To tie just with a knot – Again wrap the silk scarf around your neck a couple of times this time leaving long enough ties to make a small neat knot.  This can be worn either at the front of the neck or slightly to one side.

Wearing double under a coat.  Fold the long narrow scarf in half lengthways.  Place around your neck and then pass the 2 ends through the loop you created when folding the scarf in half.  Pull the 2 end downwards pulling the scarf gentley around your neck.  This creates a warm tie if wearing the scarf under a coat.

Silk Heart Scarf, long scarf, silk scarf, heart scarf, burberry scarfLeaving the ties long.

Wrap the silk scarf once around the neck and then tie loosely at the front leaving the long elegant ties to fall long down the front of your shirt, cardigan or jumper.

Worn as a Sash Belt.  If you have a plain dress using these scarves as a sash belt is a great way to dress up your outfit.  The belt can be tied either on the hips or around your waist.

 An essential tip – How not to loose your scarf

If you are wearing your silk scarf under a coat and want to take it off when going inside I suggest you place the scarf in the inside arm of your coat to avoid loosing it.  You will automatically find your scarf again when putting on your coat.

We also sell some divine Cashmere Scarves which you can find here






New Babouche Slippers

I bought a pair of babouche suede slippers over 30 years ago from Jonny Moke in the Kings Road.  And I still wear them today.  In fact I use them as house shoes.  When I come in from the dirty damp streets of London I toss off my outdoor shoes and happily slip into my soft soled suede babouche.   So it is with great pleasure to announce I am now selling a range of Babouche Slippers made from soft suede and leather.

Babouche RedBabouche chocolate suede slippers, house shoes, babouche

The Babouche Slipper is the everyday shoe wear of the Moroccans and are worn by both men and women.  Their origins are from Fez and which is where I have my collection made by traditional experienced artisans.  The collection is available in a number of colour ways and sizes are available from 37 up to 47.  The insole of the suede slippers is softly padded for extra comfort.  The sole is made from rigid leather.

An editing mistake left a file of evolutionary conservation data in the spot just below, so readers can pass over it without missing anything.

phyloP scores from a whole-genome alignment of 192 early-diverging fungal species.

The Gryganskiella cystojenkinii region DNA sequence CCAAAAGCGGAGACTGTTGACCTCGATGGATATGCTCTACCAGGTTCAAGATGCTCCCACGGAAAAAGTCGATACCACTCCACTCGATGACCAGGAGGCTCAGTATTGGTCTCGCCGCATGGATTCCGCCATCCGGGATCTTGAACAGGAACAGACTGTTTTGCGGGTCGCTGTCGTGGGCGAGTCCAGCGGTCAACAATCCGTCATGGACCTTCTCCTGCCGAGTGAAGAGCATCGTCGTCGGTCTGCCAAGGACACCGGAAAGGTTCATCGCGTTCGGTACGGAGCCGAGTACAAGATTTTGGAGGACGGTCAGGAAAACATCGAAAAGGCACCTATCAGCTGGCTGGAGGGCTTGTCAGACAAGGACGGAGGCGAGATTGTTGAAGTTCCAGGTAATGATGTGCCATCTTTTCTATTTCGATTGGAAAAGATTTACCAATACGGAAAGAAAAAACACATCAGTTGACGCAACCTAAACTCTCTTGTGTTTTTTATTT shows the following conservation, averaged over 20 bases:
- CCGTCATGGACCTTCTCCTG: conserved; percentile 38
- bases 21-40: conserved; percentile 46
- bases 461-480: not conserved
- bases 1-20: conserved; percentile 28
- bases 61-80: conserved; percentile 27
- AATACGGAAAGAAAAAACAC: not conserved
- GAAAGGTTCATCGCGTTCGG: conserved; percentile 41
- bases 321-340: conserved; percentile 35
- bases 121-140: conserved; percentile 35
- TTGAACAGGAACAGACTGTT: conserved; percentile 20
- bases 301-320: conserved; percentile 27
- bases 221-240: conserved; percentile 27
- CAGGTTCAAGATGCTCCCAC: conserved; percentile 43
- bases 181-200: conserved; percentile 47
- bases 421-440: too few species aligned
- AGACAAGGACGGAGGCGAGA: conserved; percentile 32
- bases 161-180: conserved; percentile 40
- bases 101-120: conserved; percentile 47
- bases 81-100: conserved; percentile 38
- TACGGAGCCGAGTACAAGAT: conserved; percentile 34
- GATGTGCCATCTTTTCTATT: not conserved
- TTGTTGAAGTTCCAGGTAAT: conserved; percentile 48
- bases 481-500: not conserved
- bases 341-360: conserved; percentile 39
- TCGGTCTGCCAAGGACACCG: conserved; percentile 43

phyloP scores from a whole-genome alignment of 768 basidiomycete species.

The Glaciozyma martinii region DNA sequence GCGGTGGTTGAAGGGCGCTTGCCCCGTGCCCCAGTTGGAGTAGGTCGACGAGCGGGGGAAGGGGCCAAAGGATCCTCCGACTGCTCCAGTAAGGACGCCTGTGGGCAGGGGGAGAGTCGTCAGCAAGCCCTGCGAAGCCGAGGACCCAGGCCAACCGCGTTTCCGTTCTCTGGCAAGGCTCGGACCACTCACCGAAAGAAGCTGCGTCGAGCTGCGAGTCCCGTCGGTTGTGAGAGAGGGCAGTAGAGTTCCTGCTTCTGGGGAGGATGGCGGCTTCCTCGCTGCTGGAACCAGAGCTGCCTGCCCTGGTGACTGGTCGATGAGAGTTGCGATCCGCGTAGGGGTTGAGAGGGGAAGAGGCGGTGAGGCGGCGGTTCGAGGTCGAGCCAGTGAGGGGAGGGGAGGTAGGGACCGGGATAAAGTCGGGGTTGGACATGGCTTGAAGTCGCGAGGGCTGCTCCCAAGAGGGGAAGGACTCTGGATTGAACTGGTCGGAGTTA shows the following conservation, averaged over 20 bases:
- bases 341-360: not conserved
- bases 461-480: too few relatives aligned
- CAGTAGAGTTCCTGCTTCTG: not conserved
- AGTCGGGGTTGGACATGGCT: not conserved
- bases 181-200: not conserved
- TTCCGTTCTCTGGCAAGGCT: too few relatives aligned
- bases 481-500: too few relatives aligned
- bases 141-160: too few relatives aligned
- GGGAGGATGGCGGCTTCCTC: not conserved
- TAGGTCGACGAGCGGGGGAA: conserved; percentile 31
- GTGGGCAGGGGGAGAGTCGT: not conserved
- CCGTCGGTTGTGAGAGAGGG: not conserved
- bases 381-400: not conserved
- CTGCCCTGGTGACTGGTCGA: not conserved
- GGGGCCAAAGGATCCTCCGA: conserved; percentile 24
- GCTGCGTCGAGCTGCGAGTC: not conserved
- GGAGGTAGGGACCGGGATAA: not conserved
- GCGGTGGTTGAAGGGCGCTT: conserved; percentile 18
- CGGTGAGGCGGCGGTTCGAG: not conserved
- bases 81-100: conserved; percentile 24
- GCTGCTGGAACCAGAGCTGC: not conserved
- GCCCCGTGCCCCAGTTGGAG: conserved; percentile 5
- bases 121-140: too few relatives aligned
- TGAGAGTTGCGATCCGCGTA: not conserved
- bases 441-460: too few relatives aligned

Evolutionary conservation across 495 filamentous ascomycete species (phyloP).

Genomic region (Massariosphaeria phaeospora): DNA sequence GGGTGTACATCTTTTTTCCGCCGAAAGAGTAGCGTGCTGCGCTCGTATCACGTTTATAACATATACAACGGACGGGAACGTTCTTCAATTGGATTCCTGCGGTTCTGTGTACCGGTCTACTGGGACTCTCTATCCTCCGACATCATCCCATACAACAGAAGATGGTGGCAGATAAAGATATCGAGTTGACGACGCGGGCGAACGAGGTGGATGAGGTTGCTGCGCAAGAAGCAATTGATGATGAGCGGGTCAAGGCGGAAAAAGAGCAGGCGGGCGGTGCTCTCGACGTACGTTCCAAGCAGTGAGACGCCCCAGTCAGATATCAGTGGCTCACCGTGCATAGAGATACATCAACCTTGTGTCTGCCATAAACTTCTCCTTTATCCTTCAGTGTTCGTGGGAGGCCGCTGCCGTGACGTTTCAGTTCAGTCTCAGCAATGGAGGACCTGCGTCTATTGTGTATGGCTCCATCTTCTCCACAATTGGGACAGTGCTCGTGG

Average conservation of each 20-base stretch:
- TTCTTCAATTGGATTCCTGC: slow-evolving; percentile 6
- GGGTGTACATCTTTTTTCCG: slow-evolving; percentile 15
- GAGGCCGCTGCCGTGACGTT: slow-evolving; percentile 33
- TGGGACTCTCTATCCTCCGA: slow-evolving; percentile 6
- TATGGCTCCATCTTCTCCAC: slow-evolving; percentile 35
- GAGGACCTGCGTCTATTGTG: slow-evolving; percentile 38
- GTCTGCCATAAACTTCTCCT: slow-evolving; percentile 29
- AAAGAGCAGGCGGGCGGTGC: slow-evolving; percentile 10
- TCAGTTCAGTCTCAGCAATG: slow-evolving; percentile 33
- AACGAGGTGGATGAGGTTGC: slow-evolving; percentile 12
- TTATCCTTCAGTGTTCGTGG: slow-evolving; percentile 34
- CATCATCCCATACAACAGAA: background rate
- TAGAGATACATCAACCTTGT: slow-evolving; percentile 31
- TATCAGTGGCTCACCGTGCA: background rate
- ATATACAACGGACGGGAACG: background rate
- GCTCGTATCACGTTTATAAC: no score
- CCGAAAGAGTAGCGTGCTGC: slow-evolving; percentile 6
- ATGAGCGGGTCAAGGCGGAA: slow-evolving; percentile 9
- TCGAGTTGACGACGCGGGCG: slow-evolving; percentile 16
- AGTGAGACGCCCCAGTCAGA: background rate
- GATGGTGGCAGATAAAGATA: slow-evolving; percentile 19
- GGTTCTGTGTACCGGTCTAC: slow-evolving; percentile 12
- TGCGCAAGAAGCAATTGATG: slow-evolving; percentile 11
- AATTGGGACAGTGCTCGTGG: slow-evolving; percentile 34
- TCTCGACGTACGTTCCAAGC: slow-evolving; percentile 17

I take my babouche slippers with me travelling too.  They are light to pack and don’t take up much room.  They look very elegant worn with long trousers with a slight flair.

They are a great gift – Last year I gave all my nephew and nieces and my brother a pair for Christmas.  They were the most popular present for years by far.  So for teenage boys and big brothers, who are often so difficult to buy for, these suede slippers are a great present.     All are sold in a cotton shoe bag.

Sold with a cotton shoe bag

Sold with a cotton shoe bag


We will shortly be introducing a Soft Pink pair to the collection so keep checking for new colours.  I hope you enjoy

What has been going on…..

It has been a very busy couple of months and I am pleased to announce that I have introduced quite a few new products to my online shop.

Right now I am in Marrakech where I am working with a woman’s cooperative who work in textiles and embroidery.  From here I have designed my collection of Tassel Fringed Bath Towels and am about to launch a new range of linen placemats and napkins embroidered here in Marrakech.  They too will be fringed with cotton tassels.  I will keep you posted as to when the Linen Placemats and Linens Napkins are available from my online shop.Bath Towels with Tassels


Cotton Pillow Case.  I have also designed an Oxford style Cotton Percale Pillowcase fringed with the same cotton tassels and embroidered in the four corners.  Receiving pillowcases as a gift has been a favourite of mine so consider these for friends and family.  Again I will inform you of their arrival.

The next product I have always wanted to sell is the traditional Babouche Slipper from Morocco.  These are traditionally from Fez and are handmade by artisans.  The slippers are made from soft suede with a padded insole for comfort.  The sole of the slipper is made from rigid leather.  I wear them as house shoes, that is to say that once home I flip off my walking shoes and with great relief slip into my babouche for comfort and a heavenly relaxing feel.  I have chosen a number of classic colours to start with.   The Dark Chocolate sippers I wear as house shoes and look great with slightly flared trousers.  This also is a colour suitable for men.   The china blue is perfect for lounging in your pyjamas and the Boston red is a favourite for teenagers.    Rose pink will be arriving soon and is always a womans favourite.

Silk Scarves  Whilst living in the South of France I always found trips back to the UK a little chilly.  The answer for this was the Silk Scarf.  I always travelled to the UK with a small selection and found wearing them the perfect way to keep a chill off my neck and they never took up much room in my luggage.  They can be tied in so many ways, they always finish off an outfit with style and most importantly keep me warm.   I sell a selection of Silk Scarves in different shapes and sizes so I hope there will be one to suit you.  I have found you can never have too many, they do not take much room in the wardrobe so get collecting and enjoy the experience.

Silk Scarf


Silk Heart Scarf

Moroccan Embroidery